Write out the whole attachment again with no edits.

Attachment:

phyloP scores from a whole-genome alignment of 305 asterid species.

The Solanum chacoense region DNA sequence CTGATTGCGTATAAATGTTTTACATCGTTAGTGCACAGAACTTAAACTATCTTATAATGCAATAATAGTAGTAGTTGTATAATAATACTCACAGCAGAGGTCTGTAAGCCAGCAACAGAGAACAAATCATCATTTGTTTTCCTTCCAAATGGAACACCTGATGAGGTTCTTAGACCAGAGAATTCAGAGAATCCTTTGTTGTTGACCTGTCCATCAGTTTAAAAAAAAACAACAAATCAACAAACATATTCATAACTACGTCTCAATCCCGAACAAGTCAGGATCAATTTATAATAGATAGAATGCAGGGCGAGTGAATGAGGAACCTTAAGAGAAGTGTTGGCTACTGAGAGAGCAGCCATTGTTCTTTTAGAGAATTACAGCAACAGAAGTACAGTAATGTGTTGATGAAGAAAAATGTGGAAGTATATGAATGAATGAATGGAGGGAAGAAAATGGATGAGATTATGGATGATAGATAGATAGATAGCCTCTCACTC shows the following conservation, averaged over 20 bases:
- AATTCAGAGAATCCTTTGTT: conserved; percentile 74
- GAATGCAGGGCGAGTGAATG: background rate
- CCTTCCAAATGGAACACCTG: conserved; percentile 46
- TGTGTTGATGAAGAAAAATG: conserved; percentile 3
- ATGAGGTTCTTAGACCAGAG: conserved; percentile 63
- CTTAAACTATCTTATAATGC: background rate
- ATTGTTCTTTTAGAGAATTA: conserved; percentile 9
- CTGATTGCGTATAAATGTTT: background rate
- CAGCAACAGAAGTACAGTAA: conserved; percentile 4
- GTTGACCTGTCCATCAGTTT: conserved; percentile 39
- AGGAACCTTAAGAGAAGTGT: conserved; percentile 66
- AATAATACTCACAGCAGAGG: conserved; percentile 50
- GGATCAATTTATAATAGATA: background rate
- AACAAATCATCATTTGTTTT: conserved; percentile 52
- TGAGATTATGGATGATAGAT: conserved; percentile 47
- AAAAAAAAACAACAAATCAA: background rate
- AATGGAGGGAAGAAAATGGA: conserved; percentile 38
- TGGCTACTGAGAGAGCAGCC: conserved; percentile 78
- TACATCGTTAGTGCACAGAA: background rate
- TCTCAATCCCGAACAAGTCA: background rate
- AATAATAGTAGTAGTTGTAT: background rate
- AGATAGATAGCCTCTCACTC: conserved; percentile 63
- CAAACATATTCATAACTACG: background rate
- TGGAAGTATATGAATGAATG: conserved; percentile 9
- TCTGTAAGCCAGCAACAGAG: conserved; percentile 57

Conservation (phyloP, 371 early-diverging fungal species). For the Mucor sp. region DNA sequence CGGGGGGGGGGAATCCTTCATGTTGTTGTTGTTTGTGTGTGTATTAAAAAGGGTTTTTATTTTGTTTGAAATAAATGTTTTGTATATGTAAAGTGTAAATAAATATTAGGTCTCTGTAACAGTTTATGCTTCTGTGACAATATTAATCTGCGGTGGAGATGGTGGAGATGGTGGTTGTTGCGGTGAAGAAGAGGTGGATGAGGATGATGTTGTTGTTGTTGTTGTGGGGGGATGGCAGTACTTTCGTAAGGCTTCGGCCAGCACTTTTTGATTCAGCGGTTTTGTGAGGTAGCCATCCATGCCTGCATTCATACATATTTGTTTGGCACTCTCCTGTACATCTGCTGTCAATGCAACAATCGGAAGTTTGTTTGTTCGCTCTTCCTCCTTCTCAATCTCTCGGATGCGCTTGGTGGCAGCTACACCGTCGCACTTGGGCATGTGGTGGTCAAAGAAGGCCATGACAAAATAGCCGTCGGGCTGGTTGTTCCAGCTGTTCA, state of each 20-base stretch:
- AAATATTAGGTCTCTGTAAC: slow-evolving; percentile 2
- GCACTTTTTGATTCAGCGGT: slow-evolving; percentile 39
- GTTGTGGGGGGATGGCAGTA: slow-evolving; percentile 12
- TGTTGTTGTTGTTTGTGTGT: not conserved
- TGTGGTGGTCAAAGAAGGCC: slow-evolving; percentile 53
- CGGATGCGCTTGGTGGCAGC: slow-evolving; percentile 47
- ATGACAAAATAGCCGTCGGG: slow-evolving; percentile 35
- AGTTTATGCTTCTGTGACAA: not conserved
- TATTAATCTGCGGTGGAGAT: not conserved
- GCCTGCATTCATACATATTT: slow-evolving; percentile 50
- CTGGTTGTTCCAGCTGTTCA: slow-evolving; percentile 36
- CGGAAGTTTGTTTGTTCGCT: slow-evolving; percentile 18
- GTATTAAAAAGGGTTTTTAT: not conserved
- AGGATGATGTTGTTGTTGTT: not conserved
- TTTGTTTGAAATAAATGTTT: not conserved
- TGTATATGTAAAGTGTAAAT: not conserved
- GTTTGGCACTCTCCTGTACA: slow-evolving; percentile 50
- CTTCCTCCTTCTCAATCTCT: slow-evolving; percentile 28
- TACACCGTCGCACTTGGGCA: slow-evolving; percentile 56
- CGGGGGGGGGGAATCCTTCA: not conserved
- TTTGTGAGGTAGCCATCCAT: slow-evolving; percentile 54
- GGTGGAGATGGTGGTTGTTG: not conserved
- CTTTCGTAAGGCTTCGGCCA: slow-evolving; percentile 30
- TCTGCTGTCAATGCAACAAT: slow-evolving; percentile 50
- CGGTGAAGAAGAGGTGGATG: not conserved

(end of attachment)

phyloP scores from a whole-genome alignment of 305 asterid species.

The Solanum chacoense region DNA sequence CTGATTGCGTATAAATGTTTTACATCGTTAGTGCACAGAACTTAAACTATCTTATAATGCAATAATAGTAGTAGTTGTATAATAATACTCACAGCAGAGGTCTGTAAGCCAGCAACAGAGAACAAATCATCATTTGTTTTCCTTCCAAATGGAACACCTGATGAGGTTCTTAGACCAGAGAATTCAGAGAATCCTTTGTTGTTGACCTGTCCATCAGTTTAAAAAAAAACAACAAATCAACAAACATATTCATAACTACGTCTCAATCCCGAACAAGTCAGGATCAATTTATAATAGATAGAATGCAGGGCGAGTGAATGAGGAACCTTAAGAGAAGTGTTGGCTACTGAGAGAGCAGCCATTGTTCTTTTAGAGAATTACAGCAACAGAAGTACAGTAATGTGTTGATGAAGAAAAATGTGGAAGTATATGAATGAATGAATGGAGGGAAGAAAATGGATGAGATTATGGATGATAGATAGATAGATAGCCTCTCACTC shows the following conservation, averaged over 20 bases:
- AATTCAGAGAATCCTTTGTT: conserved; percentile 74
- GAATGCAGGGCGAGTGAATG: background rate
- CCTTCCAAATGGAACACCTG: conserved; percentile 46
- TGTGTTGATGAAGAAAAATG: conserved; percentile 3
- ATGAGGTTCTTAGACCAGAG: conserved; percentile 63
- CTTAAACTATCTTATAATGC: background rate
- ATTGTTCTTTTAGAGAATTA: conserved; percentile 9
- CTGATTGCGTATAAATGTTT: background rate
- CAGCAACAGAAGTACAGTAA: conserved; percentile 4
- GTTGACCTGTCCATCAGTTT: conserved; percentile 39
- AGGAACCTTAAGAGAAGTGT: conserved; percentile 66
- AATAATACTCACAGCAGAGG: conserved; percentile 50
- GGATCAATTTATAATAGATA: background rate
- AACAAATCATCATTTGTTTT: conserved; percentile 52
- TGAGATTATGGATGATAGAT: conserved; percentile 47
- AAAAAAAAACAACAAATCAA: background rate
- AATGGAGGGAAGAAAATGGA: conserved; percentile 38
- TGGCTACTGAGAGAGCAGCC: conserved; percentile 78
- TACATCGTTAGTGCACAGAA: background rate
- TCTCAATCCCGAACAAGTCA: background rate
- AATAATAGTAGTAGTTGTAT: background rate
- AGATAGATAGCCTCTCACTC: conserved; percentile 63
- CAAACATATTCATAACTACG: background rate
- TGGAAGTATATGAATGAATG: conserved; percentile 9
- TCTGTAAGCCAGCAACAGAG: conserved; percentile 57

Conservation (phyloP, 371 early-diverging fungal species). For the Mucor sp. region DNA sequence CGGGGGGGGGGAATCCTTCATGTTGTTGTTGTTTGTGTGTGTATTAAAAAGGGTTTTTATTTTGTTTGAAATAAATGTTTTGTATATGTAAAGTGTAAATAAATATTAGGTCTCTGTAACAGTTTATGCTTCTGTGACAATATTAATCTGCGGTGGAGATGGTGGAGATGGTGGTTGTTGCGGTGAAGAAGAGGTGGATGAGGATGATGTTGTTGTTGTTGTTGTGGGGGGATGGCAGTACTTTCGTAAGGCTTCGGCCAGCACTTTTTGATTCAGCGGTTTTGTGAGGTAGCCATCCATGCCTGCATTCATACATATTTGTTTGGCACTCTCCTGTACATCTGCTGTCAATGCAACAATCGGAAGTTTGTTTGTTCGCTCTTCCTCCTTCTCAATCTCTCGGATGCGCTTGGTGGCAGCTACACCGTCGCACTTGGGCATGTGGTGGTCAAAGAAGGCCATGACAAAATAGCCGTCGGGCTGGTTGTTCCAGCTGTTCA, state of each 20-base stretch:
- AAATATTAGGTCTCTGTAAC: slow-evolving; percentile 2
- GCACTTTTTGATTCAGCGGT: slow-evolving; percentile 39
- GTTGTGGGGGGATGGCAGTA: slow-evolving; percentile 12
- TGTTGTTGTTGTTTGTGTGT: not conserved
- TGTGGTGGTCAAAGAAGGCC: slow-evolving; percentile 53
- CGGATGCGCTTGGTGGCAGC: slow-evolving; percentile 47
- ATGACAAAATAGCCGTCGGG: slow-evolving; percentile 35
- AGTTTATGCTTCTGTGACAA: not conserved
- TATTAATCTGCGGTGGAGAT: not conserved
- GCCTGCATTCATACATATTT: slow-evolving; percentile 50
- CTGGTTGTTCCAGCTGTTCA: slow-evolving; percentile 36
- CGGAAGTTTGTTTGTTCGCT: slow-evolving; percentile 18
- GTATTAAAAAGGGTTTTTAT: not conserved
- AGGATGATGTTGTTGTTGTT: not conserved
- TTTGTTTGAAATAAATGTTT: not conserved
- TGTATATGTAAAGTGTAAAT: not conserved
- GTTTGGCACTCTCCTGTACA: slow-evolving; percentile 50
- CTTCCTCCTTCTCAATCTCT: slow-evolving; percentile 28
- TACACCGTCGCACTTGGGCA: slow-evolving; percentile 56
- CGGGGGGGGGGAATCCTTCA: not conserved
- TTTGTGAGGTAGCCATCCAT: slow-evolving; percentile 54
- GGTGGAGATGGTGGTTGTTG: not conserved
- CTTTCGTAAGGCTTCGGCCA: slow-evolving; percentile 30
- TCTGCTGTCAATGCAACAAT: slow-evolving; percentile 50
- CGGTGAAGAAGAGGTGGATG: not conserved